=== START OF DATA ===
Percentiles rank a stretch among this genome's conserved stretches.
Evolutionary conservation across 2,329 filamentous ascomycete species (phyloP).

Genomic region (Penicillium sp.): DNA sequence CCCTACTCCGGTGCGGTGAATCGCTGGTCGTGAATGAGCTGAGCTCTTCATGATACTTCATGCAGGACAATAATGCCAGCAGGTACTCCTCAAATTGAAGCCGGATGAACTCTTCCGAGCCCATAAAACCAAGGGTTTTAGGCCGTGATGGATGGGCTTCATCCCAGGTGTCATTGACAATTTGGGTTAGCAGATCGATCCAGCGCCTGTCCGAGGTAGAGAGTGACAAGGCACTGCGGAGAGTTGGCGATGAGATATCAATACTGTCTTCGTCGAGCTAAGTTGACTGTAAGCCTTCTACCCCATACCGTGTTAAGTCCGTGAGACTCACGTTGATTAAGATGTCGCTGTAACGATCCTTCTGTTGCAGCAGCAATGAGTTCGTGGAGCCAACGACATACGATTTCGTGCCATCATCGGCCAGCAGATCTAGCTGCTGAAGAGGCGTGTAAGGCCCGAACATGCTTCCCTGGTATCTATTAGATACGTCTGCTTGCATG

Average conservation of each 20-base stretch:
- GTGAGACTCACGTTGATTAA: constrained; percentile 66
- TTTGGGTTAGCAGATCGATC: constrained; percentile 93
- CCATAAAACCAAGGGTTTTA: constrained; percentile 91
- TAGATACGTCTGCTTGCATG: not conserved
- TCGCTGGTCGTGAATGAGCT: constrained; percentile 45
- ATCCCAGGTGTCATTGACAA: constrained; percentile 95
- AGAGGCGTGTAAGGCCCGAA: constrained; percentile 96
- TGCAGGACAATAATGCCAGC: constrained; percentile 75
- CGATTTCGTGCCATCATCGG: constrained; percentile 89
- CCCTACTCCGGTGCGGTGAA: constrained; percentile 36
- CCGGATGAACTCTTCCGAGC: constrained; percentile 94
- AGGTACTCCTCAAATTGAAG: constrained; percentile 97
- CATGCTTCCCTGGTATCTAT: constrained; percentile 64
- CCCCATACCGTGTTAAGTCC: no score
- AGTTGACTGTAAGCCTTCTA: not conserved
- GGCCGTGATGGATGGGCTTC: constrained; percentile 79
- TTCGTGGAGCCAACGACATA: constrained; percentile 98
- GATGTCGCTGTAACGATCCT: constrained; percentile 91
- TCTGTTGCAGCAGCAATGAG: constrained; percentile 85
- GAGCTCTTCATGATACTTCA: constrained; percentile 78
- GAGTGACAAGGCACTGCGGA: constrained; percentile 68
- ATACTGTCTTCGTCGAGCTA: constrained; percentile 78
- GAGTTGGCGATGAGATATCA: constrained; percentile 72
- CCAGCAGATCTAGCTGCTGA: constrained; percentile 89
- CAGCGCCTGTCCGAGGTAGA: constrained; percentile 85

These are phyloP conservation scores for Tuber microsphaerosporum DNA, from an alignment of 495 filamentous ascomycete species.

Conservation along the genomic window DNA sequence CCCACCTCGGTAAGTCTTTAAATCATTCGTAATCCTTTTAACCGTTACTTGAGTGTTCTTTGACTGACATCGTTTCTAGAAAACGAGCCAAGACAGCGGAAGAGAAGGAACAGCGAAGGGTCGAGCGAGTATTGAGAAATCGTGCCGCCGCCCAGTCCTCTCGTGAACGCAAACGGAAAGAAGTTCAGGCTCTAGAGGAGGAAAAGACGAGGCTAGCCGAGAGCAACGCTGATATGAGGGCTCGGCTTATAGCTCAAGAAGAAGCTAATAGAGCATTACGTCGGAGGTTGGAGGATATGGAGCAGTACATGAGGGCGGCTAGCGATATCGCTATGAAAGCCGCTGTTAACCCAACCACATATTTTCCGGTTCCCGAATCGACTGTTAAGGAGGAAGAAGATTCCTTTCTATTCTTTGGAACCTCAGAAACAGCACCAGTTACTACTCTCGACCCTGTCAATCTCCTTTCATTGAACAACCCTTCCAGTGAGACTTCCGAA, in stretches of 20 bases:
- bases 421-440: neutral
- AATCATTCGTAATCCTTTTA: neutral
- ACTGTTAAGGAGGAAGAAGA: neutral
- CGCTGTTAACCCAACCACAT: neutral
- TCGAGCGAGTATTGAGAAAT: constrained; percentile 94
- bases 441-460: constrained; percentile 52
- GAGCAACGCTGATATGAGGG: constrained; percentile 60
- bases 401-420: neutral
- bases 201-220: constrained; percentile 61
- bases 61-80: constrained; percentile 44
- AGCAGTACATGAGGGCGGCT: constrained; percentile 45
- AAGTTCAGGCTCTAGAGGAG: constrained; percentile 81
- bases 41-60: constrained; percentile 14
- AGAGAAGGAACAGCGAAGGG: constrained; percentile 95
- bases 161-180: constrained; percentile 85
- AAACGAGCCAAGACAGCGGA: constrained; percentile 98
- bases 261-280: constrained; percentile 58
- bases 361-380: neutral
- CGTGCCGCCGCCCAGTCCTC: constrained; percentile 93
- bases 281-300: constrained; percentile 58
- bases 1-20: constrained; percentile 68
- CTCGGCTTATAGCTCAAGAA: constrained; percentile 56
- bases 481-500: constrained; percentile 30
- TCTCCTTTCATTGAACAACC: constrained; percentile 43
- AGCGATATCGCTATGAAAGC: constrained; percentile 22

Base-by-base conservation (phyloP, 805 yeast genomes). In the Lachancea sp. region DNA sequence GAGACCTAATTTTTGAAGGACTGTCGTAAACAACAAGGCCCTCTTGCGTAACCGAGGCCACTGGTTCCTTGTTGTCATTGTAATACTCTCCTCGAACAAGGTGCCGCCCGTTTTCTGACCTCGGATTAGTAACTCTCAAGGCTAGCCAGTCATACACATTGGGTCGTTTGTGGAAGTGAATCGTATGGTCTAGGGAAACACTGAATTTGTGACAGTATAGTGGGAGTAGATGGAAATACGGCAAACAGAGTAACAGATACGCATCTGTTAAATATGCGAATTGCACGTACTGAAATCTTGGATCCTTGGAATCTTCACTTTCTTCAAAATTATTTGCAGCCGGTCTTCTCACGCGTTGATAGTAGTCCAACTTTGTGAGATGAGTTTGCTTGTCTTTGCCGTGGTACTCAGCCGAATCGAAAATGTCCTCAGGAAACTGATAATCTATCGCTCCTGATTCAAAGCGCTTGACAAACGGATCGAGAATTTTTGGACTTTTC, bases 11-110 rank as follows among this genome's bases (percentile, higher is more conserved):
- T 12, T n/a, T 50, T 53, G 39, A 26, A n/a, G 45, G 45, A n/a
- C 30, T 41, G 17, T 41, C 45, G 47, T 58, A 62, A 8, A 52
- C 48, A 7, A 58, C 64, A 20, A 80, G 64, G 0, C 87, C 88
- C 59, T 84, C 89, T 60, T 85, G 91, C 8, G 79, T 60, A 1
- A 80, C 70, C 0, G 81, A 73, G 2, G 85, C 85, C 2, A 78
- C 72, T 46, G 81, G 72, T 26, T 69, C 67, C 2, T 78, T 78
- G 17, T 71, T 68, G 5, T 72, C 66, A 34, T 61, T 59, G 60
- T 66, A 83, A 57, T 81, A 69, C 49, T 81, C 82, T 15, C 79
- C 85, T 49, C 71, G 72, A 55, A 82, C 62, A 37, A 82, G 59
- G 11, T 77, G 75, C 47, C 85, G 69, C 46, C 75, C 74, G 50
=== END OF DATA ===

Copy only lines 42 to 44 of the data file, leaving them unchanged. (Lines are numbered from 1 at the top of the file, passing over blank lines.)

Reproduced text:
- AGCAGTACATGAGGGCGGCT: constrained; percentile 45
- AAGTTCAGGCTCTAGAGGAG: constrained; percentile 81
- bases 41-60: constrained; percentile 14